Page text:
Saturday, July 09, 2005

The Dangers of the Collective

One thing every one should be aware of is that when you bring animals into your life that have a natural herd or flock mentality--that can be a good thing, or that can be a bad thing! Personally, if a sheperd had been grazing my flock near a cliff, I might have asked (yes, perhaps quite loudly), "What were you thinking?"

We've seen this time and again with the chickens, all it takes is one hen to run after a fly, and suddenly every hen is running in the same direction! We've heard the same is true of sheep especially...why am I now thinking of the rallying cry of the Star Trek Borg, "You will be assimilated--resistance is futile!"


It's a great moment--the first time that both flocks are out in the yard together! It was nearly impossible to get a shot of the hens all together, as the little girls ran away every time I tried to take a picture!

On the whole this was a successful integration experiment--"pecking order" is a very real phenomenon! The older hens ran the little ones away whenever there was a tasty morsel of food to be had, which is part of why we are rearing the flocks separately for the time being. Several weeks back, Michael extended the outdoor run for the little girl so that they have a 10' X 20' swath that just into the big girls run. The 2 flocks are separated by wire, but get to see and hear each other now.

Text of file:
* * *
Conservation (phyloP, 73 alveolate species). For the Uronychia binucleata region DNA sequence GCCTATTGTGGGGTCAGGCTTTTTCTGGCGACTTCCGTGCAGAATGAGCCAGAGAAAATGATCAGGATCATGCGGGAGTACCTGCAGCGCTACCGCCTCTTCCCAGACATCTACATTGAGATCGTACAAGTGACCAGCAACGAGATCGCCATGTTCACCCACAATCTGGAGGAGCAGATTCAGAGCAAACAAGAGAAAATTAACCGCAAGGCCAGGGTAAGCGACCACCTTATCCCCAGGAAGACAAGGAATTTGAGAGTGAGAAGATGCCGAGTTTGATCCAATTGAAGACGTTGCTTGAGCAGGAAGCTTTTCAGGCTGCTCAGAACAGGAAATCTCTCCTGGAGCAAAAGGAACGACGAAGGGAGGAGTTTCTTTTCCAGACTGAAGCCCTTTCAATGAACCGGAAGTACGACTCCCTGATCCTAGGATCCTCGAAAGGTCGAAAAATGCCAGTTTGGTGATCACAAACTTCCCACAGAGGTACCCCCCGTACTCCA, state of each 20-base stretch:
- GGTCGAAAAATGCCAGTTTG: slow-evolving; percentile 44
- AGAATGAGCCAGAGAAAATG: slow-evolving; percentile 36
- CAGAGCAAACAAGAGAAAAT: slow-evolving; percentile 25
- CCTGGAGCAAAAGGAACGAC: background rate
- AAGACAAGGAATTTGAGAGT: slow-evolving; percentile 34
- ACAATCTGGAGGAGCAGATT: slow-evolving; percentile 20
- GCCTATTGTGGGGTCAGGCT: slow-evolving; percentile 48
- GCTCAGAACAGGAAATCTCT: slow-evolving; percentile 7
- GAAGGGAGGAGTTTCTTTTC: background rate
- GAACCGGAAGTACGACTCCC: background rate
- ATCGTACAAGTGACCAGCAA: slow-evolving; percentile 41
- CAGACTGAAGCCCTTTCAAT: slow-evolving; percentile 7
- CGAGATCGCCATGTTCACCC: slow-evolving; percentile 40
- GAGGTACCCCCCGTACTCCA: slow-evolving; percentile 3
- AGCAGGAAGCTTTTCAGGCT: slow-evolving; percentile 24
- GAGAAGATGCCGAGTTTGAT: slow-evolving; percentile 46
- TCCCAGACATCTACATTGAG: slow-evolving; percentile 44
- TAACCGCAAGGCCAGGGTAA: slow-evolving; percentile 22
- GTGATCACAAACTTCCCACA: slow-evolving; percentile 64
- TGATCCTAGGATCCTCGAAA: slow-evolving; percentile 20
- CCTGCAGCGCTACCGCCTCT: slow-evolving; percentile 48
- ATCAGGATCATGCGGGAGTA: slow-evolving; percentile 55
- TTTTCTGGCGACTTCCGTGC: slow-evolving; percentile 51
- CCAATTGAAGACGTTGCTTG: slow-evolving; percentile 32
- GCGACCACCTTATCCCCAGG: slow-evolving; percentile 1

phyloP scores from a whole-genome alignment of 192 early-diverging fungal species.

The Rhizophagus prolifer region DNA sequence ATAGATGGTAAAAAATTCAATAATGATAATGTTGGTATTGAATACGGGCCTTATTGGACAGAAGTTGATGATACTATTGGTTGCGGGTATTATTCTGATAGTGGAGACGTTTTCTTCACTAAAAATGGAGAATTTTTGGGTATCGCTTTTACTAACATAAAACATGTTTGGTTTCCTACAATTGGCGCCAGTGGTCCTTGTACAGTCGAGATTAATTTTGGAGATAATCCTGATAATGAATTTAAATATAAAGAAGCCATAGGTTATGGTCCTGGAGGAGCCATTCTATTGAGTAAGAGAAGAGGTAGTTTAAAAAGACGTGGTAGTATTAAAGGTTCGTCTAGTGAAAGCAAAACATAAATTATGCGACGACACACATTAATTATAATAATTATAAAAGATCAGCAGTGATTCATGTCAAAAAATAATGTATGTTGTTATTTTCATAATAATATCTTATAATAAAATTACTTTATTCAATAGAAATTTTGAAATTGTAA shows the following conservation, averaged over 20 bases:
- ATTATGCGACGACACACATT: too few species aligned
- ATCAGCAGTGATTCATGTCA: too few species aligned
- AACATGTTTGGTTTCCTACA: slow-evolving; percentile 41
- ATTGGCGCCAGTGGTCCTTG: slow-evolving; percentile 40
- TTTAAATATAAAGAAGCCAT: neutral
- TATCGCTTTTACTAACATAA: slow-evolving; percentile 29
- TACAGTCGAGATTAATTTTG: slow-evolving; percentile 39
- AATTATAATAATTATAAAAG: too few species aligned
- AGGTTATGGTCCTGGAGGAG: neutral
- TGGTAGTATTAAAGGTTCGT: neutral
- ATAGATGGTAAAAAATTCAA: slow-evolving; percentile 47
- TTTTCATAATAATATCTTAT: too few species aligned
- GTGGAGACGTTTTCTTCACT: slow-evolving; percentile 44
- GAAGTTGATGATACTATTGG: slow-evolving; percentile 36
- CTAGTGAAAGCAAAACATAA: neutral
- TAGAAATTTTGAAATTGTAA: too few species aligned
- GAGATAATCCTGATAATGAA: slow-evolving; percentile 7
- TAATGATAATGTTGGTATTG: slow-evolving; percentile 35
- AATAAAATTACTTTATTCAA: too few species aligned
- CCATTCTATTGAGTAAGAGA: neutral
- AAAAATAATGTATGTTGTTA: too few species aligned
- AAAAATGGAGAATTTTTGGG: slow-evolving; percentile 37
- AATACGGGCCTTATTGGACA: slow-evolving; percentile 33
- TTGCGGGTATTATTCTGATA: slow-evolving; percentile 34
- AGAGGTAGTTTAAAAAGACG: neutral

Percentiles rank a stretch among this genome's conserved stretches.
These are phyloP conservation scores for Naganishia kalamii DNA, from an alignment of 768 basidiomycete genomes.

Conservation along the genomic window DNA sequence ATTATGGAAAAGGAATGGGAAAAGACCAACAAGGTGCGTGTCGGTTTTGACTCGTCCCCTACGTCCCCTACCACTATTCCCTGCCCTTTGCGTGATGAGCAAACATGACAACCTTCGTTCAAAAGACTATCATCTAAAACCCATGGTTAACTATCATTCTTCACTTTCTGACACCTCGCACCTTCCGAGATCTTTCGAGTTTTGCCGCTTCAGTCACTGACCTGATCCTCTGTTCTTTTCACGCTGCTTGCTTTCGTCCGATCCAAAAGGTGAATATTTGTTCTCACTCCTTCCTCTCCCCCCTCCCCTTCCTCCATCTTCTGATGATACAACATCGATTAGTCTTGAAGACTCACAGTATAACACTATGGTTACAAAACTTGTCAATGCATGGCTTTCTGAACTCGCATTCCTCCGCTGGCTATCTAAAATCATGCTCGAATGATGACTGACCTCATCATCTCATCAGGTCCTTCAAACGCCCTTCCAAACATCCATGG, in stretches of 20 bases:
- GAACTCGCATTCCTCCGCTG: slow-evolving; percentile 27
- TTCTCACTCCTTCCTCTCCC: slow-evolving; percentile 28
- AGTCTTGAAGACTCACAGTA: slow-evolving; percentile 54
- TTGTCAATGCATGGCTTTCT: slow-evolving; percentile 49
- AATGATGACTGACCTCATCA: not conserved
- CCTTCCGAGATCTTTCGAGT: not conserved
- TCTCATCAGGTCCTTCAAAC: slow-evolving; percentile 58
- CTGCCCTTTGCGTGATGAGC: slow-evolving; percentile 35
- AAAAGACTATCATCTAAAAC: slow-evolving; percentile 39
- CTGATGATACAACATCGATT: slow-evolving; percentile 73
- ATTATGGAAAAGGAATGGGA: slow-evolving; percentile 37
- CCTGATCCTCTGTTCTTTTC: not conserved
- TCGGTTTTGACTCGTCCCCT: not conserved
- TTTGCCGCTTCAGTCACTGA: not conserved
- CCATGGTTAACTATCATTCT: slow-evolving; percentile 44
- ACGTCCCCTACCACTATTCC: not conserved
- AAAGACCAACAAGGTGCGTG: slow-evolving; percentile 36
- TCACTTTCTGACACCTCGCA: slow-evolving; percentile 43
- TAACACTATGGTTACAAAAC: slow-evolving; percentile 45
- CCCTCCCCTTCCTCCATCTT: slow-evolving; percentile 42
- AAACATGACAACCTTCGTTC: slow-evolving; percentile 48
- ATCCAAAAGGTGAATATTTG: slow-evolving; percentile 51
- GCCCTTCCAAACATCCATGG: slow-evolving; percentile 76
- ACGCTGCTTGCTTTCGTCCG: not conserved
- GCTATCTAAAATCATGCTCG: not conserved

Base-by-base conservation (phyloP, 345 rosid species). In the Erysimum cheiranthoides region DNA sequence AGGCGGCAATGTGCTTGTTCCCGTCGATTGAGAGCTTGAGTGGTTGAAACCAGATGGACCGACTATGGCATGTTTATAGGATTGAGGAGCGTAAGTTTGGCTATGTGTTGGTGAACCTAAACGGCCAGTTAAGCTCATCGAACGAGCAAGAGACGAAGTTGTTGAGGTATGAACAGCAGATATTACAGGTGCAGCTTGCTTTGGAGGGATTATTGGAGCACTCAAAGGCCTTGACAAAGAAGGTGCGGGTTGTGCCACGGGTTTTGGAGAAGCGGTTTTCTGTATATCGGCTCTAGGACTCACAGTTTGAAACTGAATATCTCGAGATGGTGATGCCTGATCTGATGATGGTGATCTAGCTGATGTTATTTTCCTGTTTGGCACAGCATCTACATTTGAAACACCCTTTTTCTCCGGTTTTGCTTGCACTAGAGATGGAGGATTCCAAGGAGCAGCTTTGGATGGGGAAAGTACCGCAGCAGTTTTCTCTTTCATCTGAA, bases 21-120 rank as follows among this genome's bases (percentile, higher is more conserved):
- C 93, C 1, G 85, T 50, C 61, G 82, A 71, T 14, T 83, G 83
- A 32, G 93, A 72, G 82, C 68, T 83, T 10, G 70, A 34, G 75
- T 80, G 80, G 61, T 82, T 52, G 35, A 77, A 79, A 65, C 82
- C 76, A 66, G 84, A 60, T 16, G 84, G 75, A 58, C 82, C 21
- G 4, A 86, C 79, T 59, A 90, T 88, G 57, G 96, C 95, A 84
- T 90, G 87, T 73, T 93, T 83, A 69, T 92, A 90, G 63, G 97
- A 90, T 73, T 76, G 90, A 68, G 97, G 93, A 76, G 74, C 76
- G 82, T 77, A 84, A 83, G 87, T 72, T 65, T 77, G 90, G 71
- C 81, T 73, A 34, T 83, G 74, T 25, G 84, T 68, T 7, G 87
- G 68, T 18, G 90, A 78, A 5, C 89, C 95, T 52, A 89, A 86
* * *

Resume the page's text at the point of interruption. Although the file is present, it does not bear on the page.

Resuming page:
Our experience the last time showed us that it was important to wait until size differences had decreased. We didn't wait as long last time and there were some definite bumps. With the last group (the auracanas and buffs being the youngers, with the black australorps, sex link, and Rhode Island Red being the olders) we noted early on that the younger hens seemed to be chased away from the food bowl--and if our neighbor Mike hadn't found her in time, the lovely Seiji Brown might have died from the rigors of pecking order. That's another story for another blog post, but for today we feel we are on track with a slow integration of the flock.

This time around, with a suspected rooster in the flock, once he is "of age" he will command the obedience of the whole flock, which we hope will make blending the different age groups much easier--he will become the main event instead of the new hens...then when everything is settled, Rocky the Rooster will be going to live in the country with some friends of ours who need a rooster (and can legally own one). Posted by Picasa